Just another manic Lundy
Brian Millar writes about the Kingston And Elmbridge Club Trip to Lundy in June 2021.
Lundy always makes an entrance. Sometimes it looms out of the mist like some magical island out of a storybook. Sometimes it shimmers in the heat haze like a mirage. Sometimes you just bang your head on it while you’re looking at a seal. This was the club’s second visit to the island, and it didn’t disappoint. We dived with Wild Frontier on their brand-new boat which picked us up from Ilfracombe and zipped us down the Bristol Channel where we picked up a few dolphins who played in the bow wave.
There was almost a flat calm both days, and it was perfect speedo and bikini weather, but alas, we are UK divers so we sweltered on deck in the mini-saunas of our dry suits until we jumped into the blissfully cool water.
Our first dive was in a cove with those Chuckle Brothers of the sea, the seals. Seals love to play games, though I found that on the first dive they were mainly playing hide and seek with an emphasis on the hiding bit. They seemed to want to hang out with Danny and Debbie, who got some amazing pictures – maybe they spotted Debbie’s camera. Everybody wants to be an influencer now.
In the afternoon we dived the MV Robert, a 1970s freighter that is still very intact. The Robert is a terrific wreck, an easy dive in about 25m maximum depth, covered in plumose anemones, candy-striped flatworms and nudibranchs, with lots of conger eels lurking in the pipework.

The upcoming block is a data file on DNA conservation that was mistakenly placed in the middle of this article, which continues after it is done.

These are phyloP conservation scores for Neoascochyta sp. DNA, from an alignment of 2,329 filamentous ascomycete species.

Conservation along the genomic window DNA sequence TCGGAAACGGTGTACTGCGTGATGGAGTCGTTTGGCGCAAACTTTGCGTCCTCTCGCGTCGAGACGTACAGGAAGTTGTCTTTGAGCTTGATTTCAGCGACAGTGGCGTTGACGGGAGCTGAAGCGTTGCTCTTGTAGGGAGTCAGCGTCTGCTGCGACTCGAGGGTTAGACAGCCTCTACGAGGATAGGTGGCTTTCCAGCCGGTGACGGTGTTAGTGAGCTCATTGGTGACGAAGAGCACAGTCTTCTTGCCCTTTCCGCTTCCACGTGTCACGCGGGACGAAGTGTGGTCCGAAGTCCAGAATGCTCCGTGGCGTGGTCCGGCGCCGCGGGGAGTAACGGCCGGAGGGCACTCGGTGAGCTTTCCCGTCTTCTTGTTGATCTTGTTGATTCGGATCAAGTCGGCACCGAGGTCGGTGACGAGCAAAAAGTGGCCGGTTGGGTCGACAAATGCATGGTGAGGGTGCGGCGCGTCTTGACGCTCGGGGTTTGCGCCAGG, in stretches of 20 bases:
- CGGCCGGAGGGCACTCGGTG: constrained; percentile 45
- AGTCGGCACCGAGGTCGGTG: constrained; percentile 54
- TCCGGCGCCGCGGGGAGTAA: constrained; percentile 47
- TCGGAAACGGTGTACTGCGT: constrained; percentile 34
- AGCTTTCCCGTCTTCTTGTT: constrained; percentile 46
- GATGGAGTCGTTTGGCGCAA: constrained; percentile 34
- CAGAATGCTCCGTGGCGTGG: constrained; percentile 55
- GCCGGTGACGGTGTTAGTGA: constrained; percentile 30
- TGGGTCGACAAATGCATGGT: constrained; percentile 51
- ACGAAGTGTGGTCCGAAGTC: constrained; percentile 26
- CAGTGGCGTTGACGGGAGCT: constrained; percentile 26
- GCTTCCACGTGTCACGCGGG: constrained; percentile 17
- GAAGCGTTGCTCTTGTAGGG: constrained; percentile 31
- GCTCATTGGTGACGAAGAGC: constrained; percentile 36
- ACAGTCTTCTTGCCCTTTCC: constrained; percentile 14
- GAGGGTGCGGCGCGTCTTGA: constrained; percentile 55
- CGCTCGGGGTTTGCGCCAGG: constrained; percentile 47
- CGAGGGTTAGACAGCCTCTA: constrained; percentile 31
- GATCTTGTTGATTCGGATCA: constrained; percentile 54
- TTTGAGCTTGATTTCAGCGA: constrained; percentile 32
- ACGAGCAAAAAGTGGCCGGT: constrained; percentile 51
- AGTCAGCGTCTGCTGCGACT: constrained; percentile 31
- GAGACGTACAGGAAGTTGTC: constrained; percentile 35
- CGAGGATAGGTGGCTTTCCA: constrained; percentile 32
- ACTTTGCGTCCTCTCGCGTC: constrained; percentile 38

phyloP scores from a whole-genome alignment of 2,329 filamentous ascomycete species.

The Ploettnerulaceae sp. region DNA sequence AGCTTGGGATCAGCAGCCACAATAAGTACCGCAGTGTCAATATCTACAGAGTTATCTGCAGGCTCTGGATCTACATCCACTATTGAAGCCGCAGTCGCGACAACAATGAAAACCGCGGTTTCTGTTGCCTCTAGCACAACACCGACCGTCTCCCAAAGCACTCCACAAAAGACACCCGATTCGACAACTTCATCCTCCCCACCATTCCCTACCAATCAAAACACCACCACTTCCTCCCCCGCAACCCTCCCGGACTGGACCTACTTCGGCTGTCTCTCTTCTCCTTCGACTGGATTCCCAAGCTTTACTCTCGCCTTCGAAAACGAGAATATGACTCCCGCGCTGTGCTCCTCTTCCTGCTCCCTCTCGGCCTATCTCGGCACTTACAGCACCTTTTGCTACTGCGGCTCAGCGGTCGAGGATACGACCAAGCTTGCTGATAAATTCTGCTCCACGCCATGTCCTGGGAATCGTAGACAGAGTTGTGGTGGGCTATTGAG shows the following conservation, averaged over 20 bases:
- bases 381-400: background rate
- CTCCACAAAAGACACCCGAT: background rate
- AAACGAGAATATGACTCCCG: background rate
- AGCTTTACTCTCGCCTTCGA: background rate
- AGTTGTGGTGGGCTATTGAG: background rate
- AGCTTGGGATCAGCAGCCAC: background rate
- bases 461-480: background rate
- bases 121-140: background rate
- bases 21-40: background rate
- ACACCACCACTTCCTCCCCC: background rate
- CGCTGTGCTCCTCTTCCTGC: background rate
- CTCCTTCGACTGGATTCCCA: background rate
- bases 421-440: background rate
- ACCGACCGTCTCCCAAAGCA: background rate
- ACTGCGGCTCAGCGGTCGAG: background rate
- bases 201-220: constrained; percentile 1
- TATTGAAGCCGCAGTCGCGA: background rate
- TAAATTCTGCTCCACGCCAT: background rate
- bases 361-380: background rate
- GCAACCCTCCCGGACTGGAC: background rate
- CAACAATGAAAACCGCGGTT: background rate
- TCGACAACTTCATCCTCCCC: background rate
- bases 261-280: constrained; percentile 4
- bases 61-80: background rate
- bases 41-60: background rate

On Saturday evening some of us had a sensibly-socially-distanced curry in Ilfracombe, while others had fish and chips on the beach. This year it’s nice just to get out with friends anywhere, great food and a setting that wasn’t Southwest London was a bonus. Another highlight of Ilfracombe is the local BSAC who were brilliant about doing all our fills and whose facilities have left Jason with a serious case of compressor envy.
We began Sunday with more seals, including some really small pups whose mothers didn’t seem to mind them hanging out with strangers. You got a real sense of the diversity of life on Lundy; we were divebombed by oystercatchers that look like penguins that learned how to fly, and a big bird of prey circled above us on the updrafts. One day we really must go ashore. In the afternoon we dived the Carmine Filomena, an Italian steam-powered cargo ship that ran aground east of Rat Island. The wreck is only in about 10m, but is an absolute garden of waving kelp and shoals of wrasse and pollack. I love the rusty stuff, my buddy Emma loves the squidgy things, so we were both delighted.
Thanks to Debbie for organising and re-organising such a brilliant trip during a pandemic, and to Ilfracombe BSAC for filling so many cylinders on one of the hottest days of the year. Now we just have to buy Jason a bank like theirs…
Sign up sheets for next years trip will be available in the club from 5 August.